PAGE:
The rushed and inaccurate State analysis was published by The Seattle Times on December 28, 2015, two days before final signatures were turned into the state by Carbon Washington, and well before the initiative was certified by the Secretary of State. But rather than correct the fiscal note, the state took to defending its flawed analysis.

The modeling errors – and mistakes involving double counting payments of the Working Family Tax Rebate — were explained in detail by CarbonWA to the OFM and publicly outlined in an Op-Ed in The Olympian after the “official” fiscal note was released on January 25, 2016.

Unfortunately the state refused to correct the fiscal note, and the following errors remain:

  1. The Carbon Tax Assessment Model used by OFM for its analysis mistakenly excludes carbon taxes applicable to electricity produced in Washington State but consumed in other states. I-732 applies a carbon tax to all fossil fuels that are consumed in the state, including those used to produce exported electricity.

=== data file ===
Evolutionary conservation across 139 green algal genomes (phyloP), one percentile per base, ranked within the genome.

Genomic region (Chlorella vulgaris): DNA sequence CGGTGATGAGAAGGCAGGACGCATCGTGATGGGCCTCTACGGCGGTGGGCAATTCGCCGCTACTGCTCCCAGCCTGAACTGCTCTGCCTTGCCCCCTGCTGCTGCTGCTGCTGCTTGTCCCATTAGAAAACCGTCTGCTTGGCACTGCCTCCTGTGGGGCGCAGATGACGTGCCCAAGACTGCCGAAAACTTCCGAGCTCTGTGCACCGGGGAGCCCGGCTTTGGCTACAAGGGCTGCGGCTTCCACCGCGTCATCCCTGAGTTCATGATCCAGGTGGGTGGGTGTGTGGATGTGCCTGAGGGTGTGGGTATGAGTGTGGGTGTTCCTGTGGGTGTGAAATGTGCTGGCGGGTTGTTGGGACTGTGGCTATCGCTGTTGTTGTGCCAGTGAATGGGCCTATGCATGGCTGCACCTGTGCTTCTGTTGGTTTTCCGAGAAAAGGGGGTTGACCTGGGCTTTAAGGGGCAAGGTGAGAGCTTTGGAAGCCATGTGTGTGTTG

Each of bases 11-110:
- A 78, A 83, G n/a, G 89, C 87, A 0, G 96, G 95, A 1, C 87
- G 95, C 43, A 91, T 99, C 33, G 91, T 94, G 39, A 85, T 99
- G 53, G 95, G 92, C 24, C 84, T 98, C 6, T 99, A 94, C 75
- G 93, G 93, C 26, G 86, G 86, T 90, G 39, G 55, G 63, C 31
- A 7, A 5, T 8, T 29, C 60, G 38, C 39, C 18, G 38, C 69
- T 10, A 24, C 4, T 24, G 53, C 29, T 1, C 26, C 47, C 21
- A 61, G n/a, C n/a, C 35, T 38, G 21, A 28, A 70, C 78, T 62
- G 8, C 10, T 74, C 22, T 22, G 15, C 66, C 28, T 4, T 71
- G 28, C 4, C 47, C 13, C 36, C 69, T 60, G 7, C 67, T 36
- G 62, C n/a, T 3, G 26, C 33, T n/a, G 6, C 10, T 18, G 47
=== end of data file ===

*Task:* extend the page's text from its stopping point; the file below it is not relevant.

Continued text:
• Additional Revenue: $375 million
  2. To prevent the laundering of coal power by producers that don’t declare the source of their electricity, all non-declared electricity is taxed by I-732 at a rate similar to coal. CTAM uses a lower tax rate for this power than the one specified in the I-732 text, and OFM did not adjust its analysis for this discrepancy.
    • Additional Revenue: $323 million
  3. The OFM analysis erroneously double counts the working families rebate in the first fiscal year. I-732’s legal language specifies a 15% match in year one, and a 25% match every year after that. OFM assumed two years’ worth of WFTR expenditures during the first year.